Arcangelo Corelli (1653-1713): Concerto Grosso in G minor, Op. 6 No. 8 (“Christmas Concerto”)
Instrumentation: string orchestra
Duration: 13 minutes
When we think of the violin, Italy should spring to mind. It was here, after all, where the violin family was born and then experienced its zenith with makers such as Stradivari. It is no coincidence that here too were to be found the foremost performers on and composers for the instrument. At the turn of the 17th century, then, Italy was the ideal laboratory for the violin and no violinist-composer from this period ranks higher in importance than Arcangelo Corelli. Born in the diocese of Ferrara, Corelli eventually moved to Bologna, where he appears to have been accepted into the Accademia Filarmonica by the age of 19, a very young age for so esteemed a performing society. Eventually Corelli settled in Rome, where he worked with a number of ensembles and slowly gained a reputation that would eventually attract the attention of popes and dukes. Ultimately, however, it was Corelli’s contributions as a teacher of the next generation of violinist-composers and his own music that established the Italian as “the iconic point of reference” to all later violinists.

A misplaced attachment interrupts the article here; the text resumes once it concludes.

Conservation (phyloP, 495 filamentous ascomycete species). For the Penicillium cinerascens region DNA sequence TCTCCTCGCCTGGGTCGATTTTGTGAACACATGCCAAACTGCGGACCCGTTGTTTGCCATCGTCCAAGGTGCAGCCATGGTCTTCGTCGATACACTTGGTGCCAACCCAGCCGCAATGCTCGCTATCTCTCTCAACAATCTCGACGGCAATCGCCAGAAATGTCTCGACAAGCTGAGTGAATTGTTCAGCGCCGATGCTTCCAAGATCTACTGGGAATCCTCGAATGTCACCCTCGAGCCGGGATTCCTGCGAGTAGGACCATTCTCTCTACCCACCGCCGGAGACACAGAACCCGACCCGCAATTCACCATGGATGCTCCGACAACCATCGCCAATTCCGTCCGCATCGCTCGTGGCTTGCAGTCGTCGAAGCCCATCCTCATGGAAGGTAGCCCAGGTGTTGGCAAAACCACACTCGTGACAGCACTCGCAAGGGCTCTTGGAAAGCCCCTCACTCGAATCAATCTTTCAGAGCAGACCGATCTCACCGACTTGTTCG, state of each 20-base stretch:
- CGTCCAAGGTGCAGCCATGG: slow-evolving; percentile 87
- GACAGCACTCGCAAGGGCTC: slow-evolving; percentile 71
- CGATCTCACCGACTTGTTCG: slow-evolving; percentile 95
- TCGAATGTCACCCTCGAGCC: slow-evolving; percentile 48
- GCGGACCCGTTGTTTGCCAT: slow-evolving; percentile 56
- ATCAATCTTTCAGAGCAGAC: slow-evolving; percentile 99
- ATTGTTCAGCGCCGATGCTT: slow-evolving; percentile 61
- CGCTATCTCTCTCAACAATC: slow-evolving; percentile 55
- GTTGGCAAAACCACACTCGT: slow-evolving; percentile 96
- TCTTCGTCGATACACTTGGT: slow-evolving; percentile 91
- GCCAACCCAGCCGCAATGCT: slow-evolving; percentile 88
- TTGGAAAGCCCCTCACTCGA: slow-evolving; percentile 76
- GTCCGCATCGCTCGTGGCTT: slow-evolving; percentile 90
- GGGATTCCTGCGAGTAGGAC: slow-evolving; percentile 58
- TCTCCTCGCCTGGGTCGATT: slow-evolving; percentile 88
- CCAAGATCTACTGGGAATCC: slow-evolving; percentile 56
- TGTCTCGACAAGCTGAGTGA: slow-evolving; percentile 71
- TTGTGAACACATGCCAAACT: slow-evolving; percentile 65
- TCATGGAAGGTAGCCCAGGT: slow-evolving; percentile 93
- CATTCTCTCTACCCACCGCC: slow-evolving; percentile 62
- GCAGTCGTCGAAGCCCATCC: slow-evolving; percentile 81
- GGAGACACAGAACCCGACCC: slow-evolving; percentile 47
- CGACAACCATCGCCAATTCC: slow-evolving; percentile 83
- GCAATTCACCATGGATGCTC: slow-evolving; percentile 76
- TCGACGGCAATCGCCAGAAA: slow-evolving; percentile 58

Corelli’s compositional oeuvre can be broken down into a neat set of six opus numbers, each containing twelve separate works and each employing the violin in a solo capacity. The first five are sonatas of various types, while the Opus 6 are Concerti Grossi, an early Baroque form that Corelli almost single-handedly developed—he was also the first composer to actually use the term—and which in turn gave way to the classical concerto. As is typical of the composer’s concerti, the Christmas Concerto juxtaposes a concertino group (in this case two violins and cello) with the larger body of strings known as the ripieno. As is also typical, the concerto demonstrates Corelli’s inventiveness as a composer whose harmonic designs created a sense of inevitability of direction. Whether involving scaler melodies, string crossing patterns or Corelli’s trademark “suspensions”—two notes that grate against one another until one resolves into yet another clash, and then another, until the pattern comes to rest—Corelli’s music always pushes forward in exciting and moving ways.